I’m currently finishing up my master’s degree at the University of Rhode Island, specializing in dress history. My aim is to become a curator, creating exhibitions that utilize fashion and dress to challenge the way we understand the world. In comparison to high-brow art, fashion is hugely accessible for visitors and is thusly a fabulous platform to connect with visitors and foster conversations. I was drawn to the Valentine because their mission supports challenging traditional ideas and methodologies and encourages conversation about difficult topics. Plus, their costume and textiles collection is out of this world!

V.44.48.06a,b, Second Day Dress, 1896, Wool oyster cloth, lace, silk, velvet, whalebone, Made for Mrs Gordon Wallace by Fannie Criss, Gift of Mrs. Gordon Wallace (née Ellen Clarke)

My mentor Kristen Stewart, the Nathalie L. Klaus Curator of Costume & Textiles, has been so supportive of my ideas and goals and has tailored my internship to help prepare me for a career in costume curation. Story-telling is integral to museum exhibitions; without it, an exhibition would be kind of, well, boring! Research (endless hours of research) creates the foundation for material culture analysis and story-telling. Ms. Stewart has let me dive deep into the archives to research a Richmond based dressmaker from the turn of the 20th century named Fannie Criss.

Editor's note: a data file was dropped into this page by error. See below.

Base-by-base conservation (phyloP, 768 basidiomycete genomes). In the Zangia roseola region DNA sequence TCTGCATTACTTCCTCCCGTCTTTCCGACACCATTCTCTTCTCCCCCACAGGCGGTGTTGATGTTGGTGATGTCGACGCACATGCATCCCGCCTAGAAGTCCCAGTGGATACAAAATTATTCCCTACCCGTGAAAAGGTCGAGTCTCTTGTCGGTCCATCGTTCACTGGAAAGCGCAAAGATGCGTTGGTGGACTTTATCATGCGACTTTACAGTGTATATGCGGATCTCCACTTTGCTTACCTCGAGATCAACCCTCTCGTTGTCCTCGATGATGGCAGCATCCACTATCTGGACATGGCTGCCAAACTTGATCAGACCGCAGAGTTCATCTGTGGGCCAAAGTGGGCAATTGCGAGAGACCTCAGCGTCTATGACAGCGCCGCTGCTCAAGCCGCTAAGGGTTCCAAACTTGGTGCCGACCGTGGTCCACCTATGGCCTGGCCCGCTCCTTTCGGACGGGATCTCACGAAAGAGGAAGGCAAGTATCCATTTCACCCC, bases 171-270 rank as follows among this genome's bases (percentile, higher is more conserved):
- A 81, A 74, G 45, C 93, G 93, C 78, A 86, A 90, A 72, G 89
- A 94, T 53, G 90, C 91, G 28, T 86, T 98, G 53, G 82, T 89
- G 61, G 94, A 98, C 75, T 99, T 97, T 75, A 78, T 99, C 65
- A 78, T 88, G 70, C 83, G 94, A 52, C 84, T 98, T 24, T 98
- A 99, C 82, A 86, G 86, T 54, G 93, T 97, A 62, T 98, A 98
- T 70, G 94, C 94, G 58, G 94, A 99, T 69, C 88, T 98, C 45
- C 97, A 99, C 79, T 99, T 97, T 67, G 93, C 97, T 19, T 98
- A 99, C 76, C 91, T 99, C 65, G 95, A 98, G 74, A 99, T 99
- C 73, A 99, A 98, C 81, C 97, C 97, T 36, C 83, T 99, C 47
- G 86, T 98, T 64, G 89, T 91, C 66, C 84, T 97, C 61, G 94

As a first child born out of enslavement, Criss navigated a tumultuous and changing South and created a name for herself as a dressmaker for the elite of Richmond. She lived in the wealthiest parts of the city and charged around 200 dollars for a dress at a time where an average dress cost 5 dollars. Her success led her to move to New York City, where her business continued to be successful. Her clientele include Maggie L. Walker and Gloria Swanson, and one of her best friends was the famous Madam C.J. Walker!